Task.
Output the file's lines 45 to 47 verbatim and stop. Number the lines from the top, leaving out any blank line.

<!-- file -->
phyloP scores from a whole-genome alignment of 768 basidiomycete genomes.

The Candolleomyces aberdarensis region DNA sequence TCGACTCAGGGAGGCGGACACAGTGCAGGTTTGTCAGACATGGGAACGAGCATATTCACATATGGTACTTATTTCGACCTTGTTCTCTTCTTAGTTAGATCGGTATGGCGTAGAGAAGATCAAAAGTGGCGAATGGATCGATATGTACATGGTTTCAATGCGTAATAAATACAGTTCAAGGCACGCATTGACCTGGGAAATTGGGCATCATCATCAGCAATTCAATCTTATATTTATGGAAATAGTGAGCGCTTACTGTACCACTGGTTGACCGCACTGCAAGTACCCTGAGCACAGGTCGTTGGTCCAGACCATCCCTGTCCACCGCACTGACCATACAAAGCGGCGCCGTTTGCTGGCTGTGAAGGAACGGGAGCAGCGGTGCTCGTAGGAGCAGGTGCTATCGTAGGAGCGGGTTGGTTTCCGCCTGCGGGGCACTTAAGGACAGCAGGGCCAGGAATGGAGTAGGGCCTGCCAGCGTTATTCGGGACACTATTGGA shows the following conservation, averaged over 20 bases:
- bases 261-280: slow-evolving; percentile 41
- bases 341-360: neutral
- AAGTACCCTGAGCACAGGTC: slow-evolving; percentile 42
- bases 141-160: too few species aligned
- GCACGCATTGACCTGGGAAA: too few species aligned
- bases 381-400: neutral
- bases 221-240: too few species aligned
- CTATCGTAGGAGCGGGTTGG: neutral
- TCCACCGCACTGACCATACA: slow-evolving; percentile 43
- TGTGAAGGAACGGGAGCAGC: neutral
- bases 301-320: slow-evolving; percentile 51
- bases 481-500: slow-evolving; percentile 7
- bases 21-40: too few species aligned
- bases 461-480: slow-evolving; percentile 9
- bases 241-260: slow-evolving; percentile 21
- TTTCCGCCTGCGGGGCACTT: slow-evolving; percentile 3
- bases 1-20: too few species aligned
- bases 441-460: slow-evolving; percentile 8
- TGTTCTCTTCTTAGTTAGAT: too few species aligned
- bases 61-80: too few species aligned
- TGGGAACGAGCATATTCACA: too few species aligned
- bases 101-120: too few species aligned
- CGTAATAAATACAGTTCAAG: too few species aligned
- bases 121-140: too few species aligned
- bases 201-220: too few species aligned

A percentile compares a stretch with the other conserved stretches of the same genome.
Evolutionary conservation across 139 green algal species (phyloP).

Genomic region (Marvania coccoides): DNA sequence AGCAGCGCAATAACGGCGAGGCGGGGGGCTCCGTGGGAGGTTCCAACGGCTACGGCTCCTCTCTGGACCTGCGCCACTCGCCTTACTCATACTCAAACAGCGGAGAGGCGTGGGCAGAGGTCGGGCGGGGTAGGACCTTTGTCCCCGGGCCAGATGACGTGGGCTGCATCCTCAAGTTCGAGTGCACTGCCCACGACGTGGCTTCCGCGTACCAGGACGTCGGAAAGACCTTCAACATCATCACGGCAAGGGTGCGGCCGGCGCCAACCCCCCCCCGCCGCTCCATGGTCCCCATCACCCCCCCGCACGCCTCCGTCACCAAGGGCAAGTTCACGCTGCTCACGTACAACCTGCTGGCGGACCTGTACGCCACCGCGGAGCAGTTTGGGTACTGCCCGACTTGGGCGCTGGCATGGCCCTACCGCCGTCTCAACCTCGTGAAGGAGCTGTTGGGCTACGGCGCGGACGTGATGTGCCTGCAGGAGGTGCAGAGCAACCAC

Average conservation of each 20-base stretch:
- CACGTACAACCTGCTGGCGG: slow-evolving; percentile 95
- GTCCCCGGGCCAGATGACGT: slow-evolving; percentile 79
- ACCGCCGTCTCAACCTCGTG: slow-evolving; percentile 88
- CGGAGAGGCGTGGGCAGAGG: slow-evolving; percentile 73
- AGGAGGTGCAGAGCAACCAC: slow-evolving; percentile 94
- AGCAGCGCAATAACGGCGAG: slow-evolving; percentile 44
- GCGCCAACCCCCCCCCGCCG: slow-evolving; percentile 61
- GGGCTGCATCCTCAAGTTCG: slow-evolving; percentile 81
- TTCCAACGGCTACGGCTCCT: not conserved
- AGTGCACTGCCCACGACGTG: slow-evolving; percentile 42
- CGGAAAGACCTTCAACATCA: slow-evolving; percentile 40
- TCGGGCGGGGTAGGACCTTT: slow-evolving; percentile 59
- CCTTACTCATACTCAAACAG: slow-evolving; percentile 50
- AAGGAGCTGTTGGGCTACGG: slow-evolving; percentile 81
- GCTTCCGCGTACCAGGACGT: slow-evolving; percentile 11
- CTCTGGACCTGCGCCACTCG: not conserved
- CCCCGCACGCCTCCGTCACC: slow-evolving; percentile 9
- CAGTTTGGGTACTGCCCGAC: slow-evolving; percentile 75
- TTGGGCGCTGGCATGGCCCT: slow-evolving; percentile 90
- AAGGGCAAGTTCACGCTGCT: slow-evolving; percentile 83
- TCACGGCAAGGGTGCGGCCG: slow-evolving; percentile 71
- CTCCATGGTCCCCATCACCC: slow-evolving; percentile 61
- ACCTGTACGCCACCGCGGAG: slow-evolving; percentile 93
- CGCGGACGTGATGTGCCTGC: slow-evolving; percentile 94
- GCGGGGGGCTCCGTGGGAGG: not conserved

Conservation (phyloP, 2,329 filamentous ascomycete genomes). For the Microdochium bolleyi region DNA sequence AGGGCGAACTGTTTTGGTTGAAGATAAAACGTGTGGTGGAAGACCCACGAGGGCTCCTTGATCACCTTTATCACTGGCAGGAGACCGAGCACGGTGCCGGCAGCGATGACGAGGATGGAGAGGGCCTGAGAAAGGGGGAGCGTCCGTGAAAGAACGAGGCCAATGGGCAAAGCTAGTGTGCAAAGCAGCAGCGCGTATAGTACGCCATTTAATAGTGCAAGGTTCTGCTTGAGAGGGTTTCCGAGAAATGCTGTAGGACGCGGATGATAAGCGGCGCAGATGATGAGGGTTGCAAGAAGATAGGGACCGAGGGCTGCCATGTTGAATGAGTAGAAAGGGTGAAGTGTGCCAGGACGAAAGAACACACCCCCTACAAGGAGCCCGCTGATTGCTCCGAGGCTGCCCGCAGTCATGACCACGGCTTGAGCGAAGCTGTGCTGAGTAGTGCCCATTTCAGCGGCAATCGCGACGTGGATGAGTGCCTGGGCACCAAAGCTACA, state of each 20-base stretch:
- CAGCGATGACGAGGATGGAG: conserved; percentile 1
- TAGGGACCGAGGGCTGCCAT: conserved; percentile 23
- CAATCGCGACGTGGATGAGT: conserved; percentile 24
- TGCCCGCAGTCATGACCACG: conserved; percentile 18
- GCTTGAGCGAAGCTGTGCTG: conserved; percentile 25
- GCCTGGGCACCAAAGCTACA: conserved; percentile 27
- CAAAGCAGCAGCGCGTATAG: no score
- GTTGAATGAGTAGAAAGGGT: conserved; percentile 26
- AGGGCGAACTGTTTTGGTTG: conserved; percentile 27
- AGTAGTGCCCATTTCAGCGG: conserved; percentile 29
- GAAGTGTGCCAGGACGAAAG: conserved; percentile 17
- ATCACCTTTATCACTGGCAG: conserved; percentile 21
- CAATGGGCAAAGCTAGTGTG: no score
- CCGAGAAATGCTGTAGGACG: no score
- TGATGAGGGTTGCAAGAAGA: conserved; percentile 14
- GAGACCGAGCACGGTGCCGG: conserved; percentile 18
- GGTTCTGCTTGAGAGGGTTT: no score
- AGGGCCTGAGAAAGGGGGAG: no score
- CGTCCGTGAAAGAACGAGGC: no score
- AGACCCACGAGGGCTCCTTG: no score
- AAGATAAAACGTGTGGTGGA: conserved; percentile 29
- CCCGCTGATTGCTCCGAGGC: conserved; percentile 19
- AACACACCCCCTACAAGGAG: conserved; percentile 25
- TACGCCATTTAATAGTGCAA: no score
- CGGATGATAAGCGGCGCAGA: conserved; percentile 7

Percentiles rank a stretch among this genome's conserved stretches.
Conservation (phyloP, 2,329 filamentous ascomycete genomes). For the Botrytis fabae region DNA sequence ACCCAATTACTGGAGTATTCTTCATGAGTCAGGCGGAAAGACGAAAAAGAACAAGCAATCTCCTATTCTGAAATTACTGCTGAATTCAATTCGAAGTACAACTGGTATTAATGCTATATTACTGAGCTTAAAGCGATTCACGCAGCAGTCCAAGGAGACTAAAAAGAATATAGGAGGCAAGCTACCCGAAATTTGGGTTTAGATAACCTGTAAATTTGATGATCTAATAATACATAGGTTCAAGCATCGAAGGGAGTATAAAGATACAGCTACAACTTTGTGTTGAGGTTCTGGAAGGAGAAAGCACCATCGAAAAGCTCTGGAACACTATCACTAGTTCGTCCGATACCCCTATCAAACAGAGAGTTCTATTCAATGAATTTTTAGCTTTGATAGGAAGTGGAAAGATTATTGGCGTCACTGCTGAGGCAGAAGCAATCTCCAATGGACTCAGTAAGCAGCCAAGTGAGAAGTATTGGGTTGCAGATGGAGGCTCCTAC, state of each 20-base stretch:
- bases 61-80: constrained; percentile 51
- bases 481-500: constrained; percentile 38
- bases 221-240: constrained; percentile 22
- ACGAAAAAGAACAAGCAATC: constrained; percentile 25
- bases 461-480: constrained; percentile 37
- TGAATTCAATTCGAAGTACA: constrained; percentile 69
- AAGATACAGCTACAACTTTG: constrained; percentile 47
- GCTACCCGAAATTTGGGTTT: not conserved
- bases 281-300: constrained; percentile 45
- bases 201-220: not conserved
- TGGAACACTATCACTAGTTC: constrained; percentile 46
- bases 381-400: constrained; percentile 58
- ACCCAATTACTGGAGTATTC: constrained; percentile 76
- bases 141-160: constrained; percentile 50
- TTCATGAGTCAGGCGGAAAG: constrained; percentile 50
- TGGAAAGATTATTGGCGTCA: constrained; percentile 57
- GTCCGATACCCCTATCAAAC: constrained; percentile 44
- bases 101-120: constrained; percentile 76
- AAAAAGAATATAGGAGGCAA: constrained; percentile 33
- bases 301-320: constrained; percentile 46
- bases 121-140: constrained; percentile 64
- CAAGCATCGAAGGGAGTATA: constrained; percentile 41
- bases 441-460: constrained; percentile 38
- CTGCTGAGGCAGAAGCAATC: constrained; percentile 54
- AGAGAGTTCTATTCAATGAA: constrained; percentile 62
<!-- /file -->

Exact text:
- AAGGAGCTGTTGGGCTACGG: slow-evolving; percentile 81
- GCTTCCGCGTACCAGGACGT: slow-evolving; percentile 11
- CTCTGGACCTGCGCCACTCG: not conserved